Are you ticklish? What about litigious? If so, this documentary might be for you. You’ll laugh, you’ll cry…and so will some of the “contestants” of the tickling contest, that are tied up and tickled.
New Zealand journalist/entertainment reporter David Farrier came across something online about “competitive endurance tickling.” It involved young men being held down and tickled. All of us, just like Farrier, think this sounds utterly ridiculous; but hey…I thought my neighbor looked idiotic “speed walking” and that ended up becoming an Olympic event.
Since Farrier covers bizarre human-interest stories, this certainly fits the bill. Yet when he emails the Jane O’Brien Media organization behind it, he’s declined an interview or information. That’s nothing new for a journalist, but what is baffling, is that they decide to respond with a series of insults, slurs about his sexuality, and other things. This both frightens Farrier, but also has him intrigued. It gets more baffling when the company sends three people to Auckland to meet with Farrier. You think they have finally come to their senses and are going to talk about tickling. Nope. More legal (and physical) threats.
Farrier decides to grab Dylan Reeve, his partner in crime, and go to the U.S. to investigate just what’s going on.
We soon realize that this isn’t a competition as much as it is a fetish. Sometimes, Farrier will state the obvious. At one point he tells us he “decided to make a documentary on it.” Yeah, well…we’re half an hour in, we sort of get that.
The documentary ends up becoming more like Catfish, than a documentary about people fascinated by tickling.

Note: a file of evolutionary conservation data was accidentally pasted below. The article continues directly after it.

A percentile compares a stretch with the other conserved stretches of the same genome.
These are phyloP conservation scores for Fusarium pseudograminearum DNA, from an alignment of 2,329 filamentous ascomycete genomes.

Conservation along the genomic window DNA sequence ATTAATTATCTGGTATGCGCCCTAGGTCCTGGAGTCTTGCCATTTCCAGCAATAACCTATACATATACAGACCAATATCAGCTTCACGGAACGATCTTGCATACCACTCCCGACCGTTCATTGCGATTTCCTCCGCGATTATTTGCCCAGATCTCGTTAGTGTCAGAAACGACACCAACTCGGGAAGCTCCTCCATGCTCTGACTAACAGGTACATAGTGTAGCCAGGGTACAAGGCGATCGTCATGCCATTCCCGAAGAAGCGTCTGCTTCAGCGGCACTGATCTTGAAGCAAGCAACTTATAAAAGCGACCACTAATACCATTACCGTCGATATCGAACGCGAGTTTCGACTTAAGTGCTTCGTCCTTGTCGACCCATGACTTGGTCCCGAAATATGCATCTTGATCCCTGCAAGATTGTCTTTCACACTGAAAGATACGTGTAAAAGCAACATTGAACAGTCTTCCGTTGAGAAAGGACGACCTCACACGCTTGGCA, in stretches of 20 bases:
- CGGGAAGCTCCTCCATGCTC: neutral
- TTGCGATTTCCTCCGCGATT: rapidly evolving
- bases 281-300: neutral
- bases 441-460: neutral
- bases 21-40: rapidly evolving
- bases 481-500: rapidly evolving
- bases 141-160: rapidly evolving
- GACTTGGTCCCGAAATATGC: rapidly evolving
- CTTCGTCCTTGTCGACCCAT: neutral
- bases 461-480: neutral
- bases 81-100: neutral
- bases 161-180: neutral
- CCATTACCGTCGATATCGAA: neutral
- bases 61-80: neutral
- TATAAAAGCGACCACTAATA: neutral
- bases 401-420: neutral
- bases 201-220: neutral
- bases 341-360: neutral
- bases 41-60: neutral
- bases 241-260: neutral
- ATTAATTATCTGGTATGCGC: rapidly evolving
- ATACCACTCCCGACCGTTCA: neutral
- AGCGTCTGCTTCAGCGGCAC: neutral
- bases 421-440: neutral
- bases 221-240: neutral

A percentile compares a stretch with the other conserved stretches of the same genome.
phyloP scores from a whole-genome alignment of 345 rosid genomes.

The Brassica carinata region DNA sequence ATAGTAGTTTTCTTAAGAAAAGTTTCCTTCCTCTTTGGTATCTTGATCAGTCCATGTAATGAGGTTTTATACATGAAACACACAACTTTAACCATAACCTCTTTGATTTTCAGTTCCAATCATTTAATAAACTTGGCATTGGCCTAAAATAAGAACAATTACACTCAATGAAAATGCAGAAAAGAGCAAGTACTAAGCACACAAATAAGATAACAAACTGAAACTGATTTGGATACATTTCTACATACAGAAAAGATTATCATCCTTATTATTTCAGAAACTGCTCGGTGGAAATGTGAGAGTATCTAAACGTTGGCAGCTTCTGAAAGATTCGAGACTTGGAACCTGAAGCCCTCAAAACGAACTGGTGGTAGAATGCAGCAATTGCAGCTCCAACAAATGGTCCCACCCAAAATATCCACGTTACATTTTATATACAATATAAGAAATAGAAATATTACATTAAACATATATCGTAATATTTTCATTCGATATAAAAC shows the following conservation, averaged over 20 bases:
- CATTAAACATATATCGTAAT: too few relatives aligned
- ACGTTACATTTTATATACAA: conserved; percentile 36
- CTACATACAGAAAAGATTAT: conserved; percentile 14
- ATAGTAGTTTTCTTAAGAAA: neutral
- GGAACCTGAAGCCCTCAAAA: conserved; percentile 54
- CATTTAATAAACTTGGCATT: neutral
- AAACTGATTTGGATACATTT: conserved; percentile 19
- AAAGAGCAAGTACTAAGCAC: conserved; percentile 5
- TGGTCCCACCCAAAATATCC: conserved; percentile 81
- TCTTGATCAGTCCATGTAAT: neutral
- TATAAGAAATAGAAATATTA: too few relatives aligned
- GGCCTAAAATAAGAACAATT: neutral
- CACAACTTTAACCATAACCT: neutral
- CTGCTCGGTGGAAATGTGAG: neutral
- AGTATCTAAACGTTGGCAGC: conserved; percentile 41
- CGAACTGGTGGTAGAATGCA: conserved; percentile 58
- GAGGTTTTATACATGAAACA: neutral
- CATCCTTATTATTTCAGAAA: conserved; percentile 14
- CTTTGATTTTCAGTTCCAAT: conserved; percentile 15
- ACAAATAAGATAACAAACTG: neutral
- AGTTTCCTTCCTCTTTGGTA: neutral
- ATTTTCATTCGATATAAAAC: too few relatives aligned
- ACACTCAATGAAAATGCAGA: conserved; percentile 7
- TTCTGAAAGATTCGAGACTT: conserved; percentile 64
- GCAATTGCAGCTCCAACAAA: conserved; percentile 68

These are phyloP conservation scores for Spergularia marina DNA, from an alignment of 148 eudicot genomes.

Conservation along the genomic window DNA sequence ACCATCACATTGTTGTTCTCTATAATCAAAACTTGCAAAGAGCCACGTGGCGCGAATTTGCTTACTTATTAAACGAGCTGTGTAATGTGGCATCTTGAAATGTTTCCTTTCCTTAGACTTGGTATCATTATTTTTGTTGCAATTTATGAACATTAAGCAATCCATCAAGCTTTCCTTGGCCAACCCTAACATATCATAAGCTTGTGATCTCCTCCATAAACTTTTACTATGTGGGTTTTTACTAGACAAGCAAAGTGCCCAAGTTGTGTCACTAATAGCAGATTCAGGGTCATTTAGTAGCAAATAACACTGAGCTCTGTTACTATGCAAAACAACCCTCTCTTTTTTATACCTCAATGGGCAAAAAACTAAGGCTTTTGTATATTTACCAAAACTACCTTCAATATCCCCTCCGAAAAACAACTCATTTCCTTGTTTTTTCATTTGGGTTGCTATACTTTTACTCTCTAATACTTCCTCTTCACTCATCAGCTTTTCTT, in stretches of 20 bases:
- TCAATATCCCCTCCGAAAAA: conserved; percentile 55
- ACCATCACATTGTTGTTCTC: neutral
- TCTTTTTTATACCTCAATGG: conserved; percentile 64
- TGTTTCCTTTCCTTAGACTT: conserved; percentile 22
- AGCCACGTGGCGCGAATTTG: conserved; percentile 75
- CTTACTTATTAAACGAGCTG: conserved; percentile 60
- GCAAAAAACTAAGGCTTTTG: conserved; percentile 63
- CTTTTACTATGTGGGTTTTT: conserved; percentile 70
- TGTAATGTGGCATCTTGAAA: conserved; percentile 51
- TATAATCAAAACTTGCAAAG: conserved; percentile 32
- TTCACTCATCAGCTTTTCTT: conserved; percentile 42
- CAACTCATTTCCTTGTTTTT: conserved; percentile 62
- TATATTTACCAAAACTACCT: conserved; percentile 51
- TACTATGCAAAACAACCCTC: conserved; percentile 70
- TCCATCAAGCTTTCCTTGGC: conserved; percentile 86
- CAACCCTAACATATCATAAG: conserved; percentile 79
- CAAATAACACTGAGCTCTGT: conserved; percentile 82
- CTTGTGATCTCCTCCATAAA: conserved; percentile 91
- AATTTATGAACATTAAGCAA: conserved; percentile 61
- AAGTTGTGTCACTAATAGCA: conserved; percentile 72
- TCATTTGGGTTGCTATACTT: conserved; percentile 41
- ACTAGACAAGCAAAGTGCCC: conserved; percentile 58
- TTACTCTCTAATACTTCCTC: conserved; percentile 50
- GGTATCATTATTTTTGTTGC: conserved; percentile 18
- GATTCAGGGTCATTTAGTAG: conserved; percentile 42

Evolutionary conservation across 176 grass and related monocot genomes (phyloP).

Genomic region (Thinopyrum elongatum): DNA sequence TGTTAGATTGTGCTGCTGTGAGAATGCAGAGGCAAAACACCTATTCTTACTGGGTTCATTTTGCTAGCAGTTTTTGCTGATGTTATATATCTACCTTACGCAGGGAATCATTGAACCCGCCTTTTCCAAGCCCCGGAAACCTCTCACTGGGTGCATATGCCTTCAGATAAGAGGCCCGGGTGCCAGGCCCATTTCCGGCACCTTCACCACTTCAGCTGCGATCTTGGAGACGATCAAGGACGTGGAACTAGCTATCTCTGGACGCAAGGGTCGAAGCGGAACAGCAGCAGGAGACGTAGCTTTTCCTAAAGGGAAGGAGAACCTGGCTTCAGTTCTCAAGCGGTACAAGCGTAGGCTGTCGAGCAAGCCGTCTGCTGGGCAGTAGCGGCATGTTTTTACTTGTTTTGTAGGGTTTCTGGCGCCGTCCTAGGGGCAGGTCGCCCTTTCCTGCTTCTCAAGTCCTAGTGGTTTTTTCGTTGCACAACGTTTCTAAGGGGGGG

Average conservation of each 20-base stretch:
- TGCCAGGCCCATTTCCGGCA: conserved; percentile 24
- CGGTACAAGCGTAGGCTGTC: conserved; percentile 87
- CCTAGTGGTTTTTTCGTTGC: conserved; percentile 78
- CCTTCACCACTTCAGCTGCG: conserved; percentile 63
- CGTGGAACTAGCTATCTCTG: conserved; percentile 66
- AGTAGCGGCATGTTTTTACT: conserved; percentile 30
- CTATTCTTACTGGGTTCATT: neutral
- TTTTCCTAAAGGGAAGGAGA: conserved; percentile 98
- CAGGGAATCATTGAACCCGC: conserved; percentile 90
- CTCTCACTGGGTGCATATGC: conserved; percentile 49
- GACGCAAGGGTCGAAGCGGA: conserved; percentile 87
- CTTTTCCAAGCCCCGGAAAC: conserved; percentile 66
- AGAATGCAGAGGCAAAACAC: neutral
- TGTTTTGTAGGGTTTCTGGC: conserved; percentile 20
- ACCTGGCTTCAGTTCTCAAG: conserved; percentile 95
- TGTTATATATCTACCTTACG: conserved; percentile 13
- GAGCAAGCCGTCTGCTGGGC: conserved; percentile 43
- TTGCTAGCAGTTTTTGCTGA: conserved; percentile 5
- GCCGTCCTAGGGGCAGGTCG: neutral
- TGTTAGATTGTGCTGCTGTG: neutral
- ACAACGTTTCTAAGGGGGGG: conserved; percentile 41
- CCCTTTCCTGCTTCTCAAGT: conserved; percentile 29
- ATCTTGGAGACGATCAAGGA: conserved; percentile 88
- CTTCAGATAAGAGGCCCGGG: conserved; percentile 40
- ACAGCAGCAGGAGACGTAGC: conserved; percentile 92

Now, there is one guy with a website devoted to it, that does talk a little about it and explains some of the aspects behind it. The more interesting thing is all the young men that have participated and don’t want to talk, fearing their lives will be ruined. That’s because some of them have had their lives ruined by the person behind all this. It’s a person nobody has seem to have met. And when we hear just what this bully does to them using the internet, it seems timely. We hear all these stories about things happening on the internet. Another aspect that seems timely, is how the person behind this can use his money, power, and connection to a law firm, to thwart the system. Reminded me a little bit of the Stanford swimmer that got a mere six months for raping a passed out girl.
It was a lot more rewarding watching journalists try to track down Rodriguez in Searching for Sugarman. In this, we get a lot of shots of them sitting in cars, working on the computer, or hiding a camera in a coffee cup (that just yields video of blue jeans). The documentary needed a bit more in the visual department, although the story is so captivating, you probably won’t mind.
I was a little curious as to how this company, which spends so much money to hire muscular young men to tickle, makes money. It would make sense if we heard a little about companies that buy these videos from them, but we don’t. Or maybe they don’t. Maybe this company is just stockpiling these tickling videos because the people (person) behind it is an obsessive addict.
I’ve written stories for various publications that famous actors have contacted, and their names were edited out of my story, after a threat of a lawsuit. So when the filmmakers feel threatened by the deep pockets, I feel their pain. When they decide to pursue the story even after threats, I admire their tenacity. The problem is the third act leaves you unsatisfied. It doesn’t help that the filmmakers seem dense at times. There were moments that I wished it wasn’t Farrier, but Chris Hanson (Dateline) to come out of the bushes and start questioning this pathological thug.
The guy comes across like John du Pont in Foxcatcher (especially when we see the first group of “ticklers” with their Adidas shirts on). And by the time you’re finished watching it, you’ll hope he ends up in jail with du Pont.
This gets 3 1/2 stars out of 5.